Forgiving a parent's infidelity
December 26, 2013 7:42 AM   Subscribe

I'm unsure if and how to forgive my father for having an affair. I feel that being unable to get past this, is affecting me as a person and has complicated my relationship with my mother. I'd really like to hear from others who may have come to crossroads with forgiving a loved one, especially anyone who's dealt with a parent's infidelity.

As a background, my father had an affair a few years ago, with a woman who lives in our home country. (We're Indian, but I grew up in the US.) I believe the affair continues to this day, with heavy financial support to this woman, who is a widow, and her grown children. Additionally I believe my father continues to speak to this woman on the phone, I assume at least weekly.

A few years ago, my father asked my mother for a divorce. She suspected that there was someone else, and he openly admitted the relationship when we asked him. Although this was shattering news, my mother refused to give him a divorce. Her reasons? For one, she couldn't imagine her life without him. Also, she felt that staying with him and tracking his every move, would be punishment to him. Lastly, culturally, divorce isn't widely accepted in the area of India we're from. Case in point, out of all their friends and relatives, we only know one couple that is divorced.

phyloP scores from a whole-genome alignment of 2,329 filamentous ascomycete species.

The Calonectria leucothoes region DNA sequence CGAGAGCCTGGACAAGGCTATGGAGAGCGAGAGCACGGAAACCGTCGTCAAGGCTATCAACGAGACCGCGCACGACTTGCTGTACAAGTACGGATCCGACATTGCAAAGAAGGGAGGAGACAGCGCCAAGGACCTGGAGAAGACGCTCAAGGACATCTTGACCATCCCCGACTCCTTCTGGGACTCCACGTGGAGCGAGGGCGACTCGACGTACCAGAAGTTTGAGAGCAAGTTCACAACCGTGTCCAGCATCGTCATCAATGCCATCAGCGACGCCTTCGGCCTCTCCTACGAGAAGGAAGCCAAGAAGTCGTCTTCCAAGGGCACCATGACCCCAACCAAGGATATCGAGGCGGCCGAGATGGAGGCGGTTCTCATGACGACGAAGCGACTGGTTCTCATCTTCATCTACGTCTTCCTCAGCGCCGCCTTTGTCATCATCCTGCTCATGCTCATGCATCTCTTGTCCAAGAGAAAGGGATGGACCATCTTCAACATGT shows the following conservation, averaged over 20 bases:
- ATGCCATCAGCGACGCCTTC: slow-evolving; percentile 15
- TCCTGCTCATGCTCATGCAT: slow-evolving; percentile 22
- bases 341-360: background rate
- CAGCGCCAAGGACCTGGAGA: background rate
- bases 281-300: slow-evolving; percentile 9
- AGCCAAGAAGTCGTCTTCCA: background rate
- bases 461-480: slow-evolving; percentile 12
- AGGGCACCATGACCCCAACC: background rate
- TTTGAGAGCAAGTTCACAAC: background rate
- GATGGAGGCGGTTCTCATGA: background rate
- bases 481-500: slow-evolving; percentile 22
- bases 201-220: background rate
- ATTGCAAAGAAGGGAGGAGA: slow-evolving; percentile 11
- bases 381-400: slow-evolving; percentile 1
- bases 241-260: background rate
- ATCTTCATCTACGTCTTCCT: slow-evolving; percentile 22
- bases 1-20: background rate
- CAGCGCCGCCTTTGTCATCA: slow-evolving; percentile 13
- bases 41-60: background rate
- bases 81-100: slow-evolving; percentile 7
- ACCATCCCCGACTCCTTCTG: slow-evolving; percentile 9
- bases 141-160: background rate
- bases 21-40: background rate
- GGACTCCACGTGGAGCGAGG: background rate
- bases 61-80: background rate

For as long as I can remember my parents have had an extremely unhealthy marriage, often times verbally abusive, sometimes physically. They were ok as parents, when they managed to get past their intense dislike of each other. In fact, my father and I were very close when I was a little girl, and I thought he could do no wrong. As a teenager, I was more affected by their fights, and withdrew from him a bit. Yet all those years, despite feeling disappointed in the way my parents treated each other, I never imagined my father would have an affair until it happened. And when it did, I had no idea how to communicate with him normally anymore.

At first, I pleaded with him to sort things out with my mother, and not to throw our family away. Eventually, after many tearfilled days, he reluctantly seemed to give in and simply said he wouldn't leave my mother.

My mother, to complicate things, often insists on throwing my sister and I into the middle of things, telling us that no other children would allow their fathers to "get away" with having an affair and "giving away" our money.